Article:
Did the doctors/hospital do something wrong?
CDH is a birth defect, caused during fetal development. There is nothing that the doctors/hospital did that could have caused CDH.
How long will my baby be in the hospital?
There is no "normal" recovery time. It could be days or months. Be prepared for anything and hopeful for a quick and smooth recovery.
Do I have to give up my plans for breastfeeding?
Absolutely not. Most hospitals will provide breast pumps so that your baby can receive your milk. Your baby needs your milk more than ever. Keep the pump sterile and pump regularly to avoid mastitis.
Is there anything that I could have done during my pregnancy to help my baby?
Educating yourself greatly helps, also some moms are now receiving steroids to help with lung development and there is the option of fetal surgery. Rest, staying away from drugs, alchohol, and cigarettes and eating a good diet are the best things you could do for your baby. Also ask your doctor about taking steroids that may help your baby's lung growth.
Would things have been different if I had delivered at a larger hospital?
If your child is diagnosed in utero we encourage you to deliver at a large hospital, with experienced pediatric surgeons and an available ECMO machine in case ECMO is needed.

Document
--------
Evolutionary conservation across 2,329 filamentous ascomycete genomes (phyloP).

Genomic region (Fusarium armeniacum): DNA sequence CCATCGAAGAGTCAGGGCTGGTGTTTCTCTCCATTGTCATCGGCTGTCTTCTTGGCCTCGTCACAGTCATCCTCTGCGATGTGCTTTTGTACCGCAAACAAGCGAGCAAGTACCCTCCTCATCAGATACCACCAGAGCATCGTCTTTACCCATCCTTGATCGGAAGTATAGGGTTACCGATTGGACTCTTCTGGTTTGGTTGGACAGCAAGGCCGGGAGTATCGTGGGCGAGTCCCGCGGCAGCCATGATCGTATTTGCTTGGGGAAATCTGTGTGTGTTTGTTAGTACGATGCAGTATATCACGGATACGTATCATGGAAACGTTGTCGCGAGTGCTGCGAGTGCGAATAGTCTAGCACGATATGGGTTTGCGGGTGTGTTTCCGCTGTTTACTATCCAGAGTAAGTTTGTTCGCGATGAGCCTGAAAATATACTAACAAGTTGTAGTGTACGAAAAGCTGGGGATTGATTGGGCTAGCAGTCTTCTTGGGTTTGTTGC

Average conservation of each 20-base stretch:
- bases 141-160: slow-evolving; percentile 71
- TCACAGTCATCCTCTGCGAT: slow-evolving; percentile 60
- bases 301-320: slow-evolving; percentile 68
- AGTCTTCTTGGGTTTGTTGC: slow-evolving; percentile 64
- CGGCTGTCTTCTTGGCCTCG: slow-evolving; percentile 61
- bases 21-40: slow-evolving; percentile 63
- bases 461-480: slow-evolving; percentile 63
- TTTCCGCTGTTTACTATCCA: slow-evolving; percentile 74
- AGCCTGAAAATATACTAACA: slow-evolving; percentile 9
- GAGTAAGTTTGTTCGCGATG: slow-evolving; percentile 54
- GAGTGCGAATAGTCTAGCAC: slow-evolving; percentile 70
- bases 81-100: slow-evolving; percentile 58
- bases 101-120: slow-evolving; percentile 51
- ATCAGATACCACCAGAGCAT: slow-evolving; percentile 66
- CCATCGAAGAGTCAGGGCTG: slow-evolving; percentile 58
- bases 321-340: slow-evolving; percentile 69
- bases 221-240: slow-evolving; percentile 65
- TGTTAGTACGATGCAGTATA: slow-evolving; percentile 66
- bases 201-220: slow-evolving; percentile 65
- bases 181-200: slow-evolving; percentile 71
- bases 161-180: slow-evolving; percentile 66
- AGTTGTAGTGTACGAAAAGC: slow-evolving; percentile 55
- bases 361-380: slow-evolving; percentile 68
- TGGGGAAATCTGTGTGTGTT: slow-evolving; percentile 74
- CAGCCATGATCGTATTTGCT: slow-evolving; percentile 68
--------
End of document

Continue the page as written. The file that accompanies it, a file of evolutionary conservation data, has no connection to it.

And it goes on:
Do I have to have a C-Section?
Unless there is a medical need to have an ultrasound because of other complications involving your health or your baby's health, there is no reason to have a C-Section because the baby has CDH. Vaginal delivery actually helps the baby's lungs because it stimulates surfactant (the secretions that line the lungs).
Do I really need to see a genetic counselor?
No matter what the outcome, it is always wise to speak to genetic counselor. The genetic counselor will go over your child's records and your family's histories to see if there is a genetic abnormality that caused the CDH and to let you know your odds on having another baby with CDH.
My doctor says that my baby will not survive, what advice can you give me on keepsakes and what to do at the time of death?
Hold your baby. Many families regret not holding their babies, but none ever regret holding them. Take pictures and video. Take footprints and handprints and a lock of hair. Make plaster molds of footprints and handprints. Rock your baby, sing to your baby, tell him/her that you love them and though you will miss them very much, it is ok to go. Take your time and don't let anyone rush you. Don't be afraid to cry, yell, scream, or whatever you feel you need to do. There is no emotion that isn't ok to feel.